Thursday, November 20, 2008

OnlineSpin: Whither The Banner?

Last week Cory Treffiletti's "My Five (Early) Predictions for 2009" garnered a number of responses.

Among them, Craig McDaniel wrote, "There should be is a sixth prediction: Work with the publishers.

I have a very large number of members at Sweepstakes Today.

However I rarely receive the quality sweepstakes and contest text links and banners I ask for from the networks.

Now the sponsors are coming to me directly because the networks turned me down.

Do the quality ads exist? Yes but the networks have set up such a tight set of rules where an ad can be placed... that you are about to shoot yourself in the foot.

The network for years now have acted in a way that says, we are going to do what we feel is right. For sure, this definition of right is about to change."

Thursday, November 20, 2008
Whither The Banner?
By Dave Morgan

I'm very fond of the online ad banner, having worked with it for its entire 13-year life. It's been great to watch it grow -- and to play a part in its growth -- as billions and billions of dollars a year were spent on it. By 1998, the banner ad had become our industry's mainstay, and until search finally emerged as a significant force five or six years ago, the banner was certainly the primary driver of online advertising. Now, as I consider the future, I think that the banner's role, and its relative importance in the industry, is due for some changes.

The current economic crisis is causing all of us to try to imagine what the next couple of years look like. There seems to be no question that the U.S. Gross Domestic Product will be down for next year, and maybe only flat in the following year. This will bring all of advertising down in a pretty substantial way, maybe 8% to 10% down next year -- and possibly (but hopefully not) the same amount the next year. This will certainly pull down growth for the online ad industry. Most likely, our industry will be flat or show a bit of growth -- maybe low single digits -- in each of those years, but it certainly won't be uniformly distributed across online media types. Who will win and who will lose in the fight for online market share in the next two years? Here are my thoughts:

  • Search will win. Google is the world's greatest yellow pages and it will continue to grow. Google has lots more small and medium-sized businesses to sell to, lots more national markets outside of the U.S. where it doesn't have significant penetration, and lots to do yet to optimize the basic user search experience. In other words, it still has a lot of headroom to operate in. This crisis will certainly slow down the meteoric growth significantly, but given its ability to deliver ROI-based marketing, Google and search generally will still grow at a healthy pace over the next two years, probably in the 10% to 15% range each year.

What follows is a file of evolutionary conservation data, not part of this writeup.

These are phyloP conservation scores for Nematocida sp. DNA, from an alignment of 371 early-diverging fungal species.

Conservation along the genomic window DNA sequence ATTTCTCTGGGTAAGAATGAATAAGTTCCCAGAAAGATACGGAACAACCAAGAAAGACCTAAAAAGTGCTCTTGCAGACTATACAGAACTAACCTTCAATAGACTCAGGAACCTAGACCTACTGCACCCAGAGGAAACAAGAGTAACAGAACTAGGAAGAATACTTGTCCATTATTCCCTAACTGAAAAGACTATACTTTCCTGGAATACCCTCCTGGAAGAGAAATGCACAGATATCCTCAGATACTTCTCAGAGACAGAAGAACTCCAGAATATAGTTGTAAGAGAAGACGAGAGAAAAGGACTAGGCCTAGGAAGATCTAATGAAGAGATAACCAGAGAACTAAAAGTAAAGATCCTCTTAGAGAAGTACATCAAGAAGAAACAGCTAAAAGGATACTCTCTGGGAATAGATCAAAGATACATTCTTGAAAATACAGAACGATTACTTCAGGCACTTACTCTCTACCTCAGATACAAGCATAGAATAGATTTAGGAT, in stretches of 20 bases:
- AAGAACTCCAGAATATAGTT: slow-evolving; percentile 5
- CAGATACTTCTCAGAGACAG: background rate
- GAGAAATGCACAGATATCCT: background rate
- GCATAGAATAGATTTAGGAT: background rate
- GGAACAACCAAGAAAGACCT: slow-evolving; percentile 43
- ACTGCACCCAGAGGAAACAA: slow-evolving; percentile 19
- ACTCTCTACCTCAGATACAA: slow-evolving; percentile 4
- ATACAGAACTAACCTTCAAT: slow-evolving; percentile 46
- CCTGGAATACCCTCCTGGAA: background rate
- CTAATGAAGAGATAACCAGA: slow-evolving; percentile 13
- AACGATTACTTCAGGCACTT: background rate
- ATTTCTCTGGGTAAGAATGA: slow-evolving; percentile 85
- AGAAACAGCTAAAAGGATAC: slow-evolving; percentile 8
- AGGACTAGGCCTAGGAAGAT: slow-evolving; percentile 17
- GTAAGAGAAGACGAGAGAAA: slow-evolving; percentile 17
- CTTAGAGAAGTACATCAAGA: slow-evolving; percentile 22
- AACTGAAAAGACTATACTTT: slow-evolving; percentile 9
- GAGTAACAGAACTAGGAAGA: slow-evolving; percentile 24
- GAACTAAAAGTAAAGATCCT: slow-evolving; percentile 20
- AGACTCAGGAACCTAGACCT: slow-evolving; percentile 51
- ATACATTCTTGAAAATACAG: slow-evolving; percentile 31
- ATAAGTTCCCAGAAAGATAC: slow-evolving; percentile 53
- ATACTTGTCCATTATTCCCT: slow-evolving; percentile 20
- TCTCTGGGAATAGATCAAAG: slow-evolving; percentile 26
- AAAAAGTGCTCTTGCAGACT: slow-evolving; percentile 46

• Web video ads will win. More and more users around the world are watching video from the Internet on their personal computers. The usage is accelerating, and there is nothing about the economic crisis that would make one think that this phenomenon will slow down. I certainly don't. Video ads on the Web are effective. Whether they are more or less effective than TV doesn't matter; the bottom line is that they work and advertisers like them. We will see more of them. While the category is still quite small, and no one has yet created a scalable model to monetize user-generated Web video content, I still think that this sector will grow 20% to 25% each of the next two years, just based on audience growth alone.

  • Rich media and integrated sponsorships will do all right. While rich media and integrated sponsorships will feel the headwinds of the economy like other advertising, I do believe that advertisers and agencies will put more of their spend behind more impactful units, and ones that are proven to work, which both of these have been. For those reasons, I think that we will see rich media and integrated sponsorships collectively grow in the 5%+ area each year over the next two years.

  • Banners will lose. In a flat industry with a couple of winners, someone has to lose. It will be the banner. It will continue to be the workhorse for performance marketers and will support many brand campaigns, but I think the pricing for banners and the overall ad spend allocated to banners over the next two years will drop considerably, probably 15% to 20% for quality content sites and 30% to 40% for undifferentiated sites and those taking pure performance programs each year for the next two years. It won't be pretty.

    Whither the banner? It's not going away any time soon, but it's going to lose a lot of ground over the next two years. It's just not as good at driving pure ROI as search, or at driving pure advertising impact as video or sponsorships or other rich media. What do you think?

    Dave Morgan, founder of TACODA and Real Media, is Chairman of -- and a partner in -- The Tennis Company, which owns, and TENNIS and SMASH Magazines.

    Online Spin for Thursday, November 20, 2008:

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